Notes 60.2 (2003) 420-422
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Paying the Piper: Music in Pre-1642 Cheshire. By Elizabeth Baldwin, with David Mills. (Early Drama, Art, and Music Monograph Series, 29.) Kalamazoo, MI: The Medieval Institute/ Western Michigan University, 2002. [xii, 287 p. ISBN 1-58044-040-1. $30.] Maps, illustrations, bibliography, index.
Paid pipers and, to a much lesser extent, called tunes feature prominently in this focused contextual study of the musical life of a provincial English town and county before the civil wars. But the musical world illuminated here by Elizabeth Baldwin displays a striking variety that quickly disabuses the reader's expectations of an orderly world of client-patron contracts, or of consensus or conformity. In Baldwin's concluding words, "music and musicians had not one role but many, both positive and negative, in the county of Cheshire" (p. 186). Not all pipers were paid; many called their own tunes, and some played a decidedly disorderly role, even on occasions when they were specifically enjoined to desist from playing tout court.
Baldwin's history depends on the nature of the available sources, whose patchy survival and problematic interpretation are covered in her lucid discussion of contexts and sources in the introduction (pp. 1-13). Paying the Piper stems in large part from associated research on Chester (the county town of Cheshire) published in the series Records of Early English Drama (Lawrence M. Clopper, Chester [Toronto: University of Toronto Press, 1979]), which has done so much to unearth information on music, drama, and ceremony in late medieval and early modern England, and with which Baldwin's coauthor, David Mills, has long been involved. The topological scope of the book is wide, encompassing town and county, church, alehouse, guildhall and domus, the institutional and unofficial (if not [End Page 420] downright subversive), and the trained and untrained. The sources are equally wide-ranging, principally financial records and legal cases (from which so much of the musicians' negative roles can be deduced; see below), as well as letters, poems, wills, bishops' registers, and civic records. A few early treasures aside, most of these sources postdate the Reformation and are secular in origin. Although one might regret the disappearance of so much of the medieval source material, Baldwin rightly allows the surviving sources to give shape and direction to the narrative: the full extent of Chester's musical life in the later middle ages must remain tantalizingly elusive.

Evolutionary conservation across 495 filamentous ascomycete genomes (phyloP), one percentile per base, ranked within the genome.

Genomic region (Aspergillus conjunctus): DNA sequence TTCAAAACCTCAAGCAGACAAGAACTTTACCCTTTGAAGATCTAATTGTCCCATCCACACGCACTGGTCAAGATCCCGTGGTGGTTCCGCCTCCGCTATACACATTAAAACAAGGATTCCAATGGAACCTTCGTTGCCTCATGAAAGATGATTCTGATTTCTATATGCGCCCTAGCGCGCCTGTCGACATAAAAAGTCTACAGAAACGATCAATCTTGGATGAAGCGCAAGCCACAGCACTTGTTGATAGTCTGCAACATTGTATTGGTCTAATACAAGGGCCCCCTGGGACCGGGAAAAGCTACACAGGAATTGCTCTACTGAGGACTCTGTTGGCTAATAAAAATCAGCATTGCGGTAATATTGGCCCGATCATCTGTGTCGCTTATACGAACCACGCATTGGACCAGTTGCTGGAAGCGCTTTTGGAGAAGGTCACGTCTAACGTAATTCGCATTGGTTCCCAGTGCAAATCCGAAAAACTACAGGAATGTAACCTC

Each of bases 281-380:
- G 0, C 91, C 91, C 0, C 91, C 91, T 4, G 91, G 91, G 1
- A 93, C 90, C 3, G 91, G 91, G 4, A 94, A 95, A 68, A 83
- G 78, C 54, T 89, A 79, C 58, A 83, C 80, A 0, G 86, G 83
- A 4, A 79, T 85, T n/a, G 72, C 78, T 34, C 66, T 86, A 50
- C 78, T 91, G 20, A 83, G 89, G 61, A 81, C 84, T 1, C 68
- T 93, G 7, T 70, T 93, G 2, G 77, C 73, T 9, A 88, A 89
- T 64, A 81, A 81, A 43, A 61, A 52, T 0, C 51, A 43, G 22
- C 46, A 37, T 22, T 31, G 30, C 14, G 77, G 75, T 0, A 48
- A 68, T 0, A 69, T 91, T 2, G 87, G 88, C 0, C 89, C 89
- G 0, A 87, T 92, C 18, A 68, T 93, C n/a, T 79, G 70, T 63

While avoiding bucolic Merrie Olde England stereotypes, Baldwin places her discussion of musical practices within a rich historical context. This context, and the variegated identities of the region's musicmakers, Baldwin delineates in her first chapter, "Music in Context." Simple questions of nomenclature serve to illuminate the variety of statuses and categories of musicians at work from the fourteenth to the seventeenth century. Around 1576, Thomas Whythorne claimed a pecking order, from learned doctors and bachelors of music, through teachers, organists, and liturgical singers, to the lowest grade of riffraff, itinerant alehouse players. For Whythorne, the latter were not true musicians (or "miuszisions"), but "minstrels," a term which by 1576 had become thoroughly pejorative. The declining status of traveling minstrels is marked by their treatment under the 1572 Statute of Vagabonds. Although the licensed minstrels of Cheshire were exempted from the provisions of this act, its implications were stark —unlicensed minstrels were explicitly classed as vagrants and were to be treated accordingly.
The Reformation provides the essential backdrop and motivating force for this change. Comfortably distant from the metropolitan center, and hence viewed as a potential center of religious conservatism (if not outright recusancy), Cheshire was planted with reform-minded clergy under Elizabeth. In the resulting confrontation, between "precise" (i.e., Puritan) divines and the more intractable members of their congregations, established cultural practices and their reformation played a key role. Music became a marker of religious identity and a tool of provocation; Sabbatarian attempts to enforce Sunday observance were met with deliberate profanation. Alehouse musicmaking proved equally resistant to the reformation of manners, providing a conspicuous forum in which music served its most transgressive role.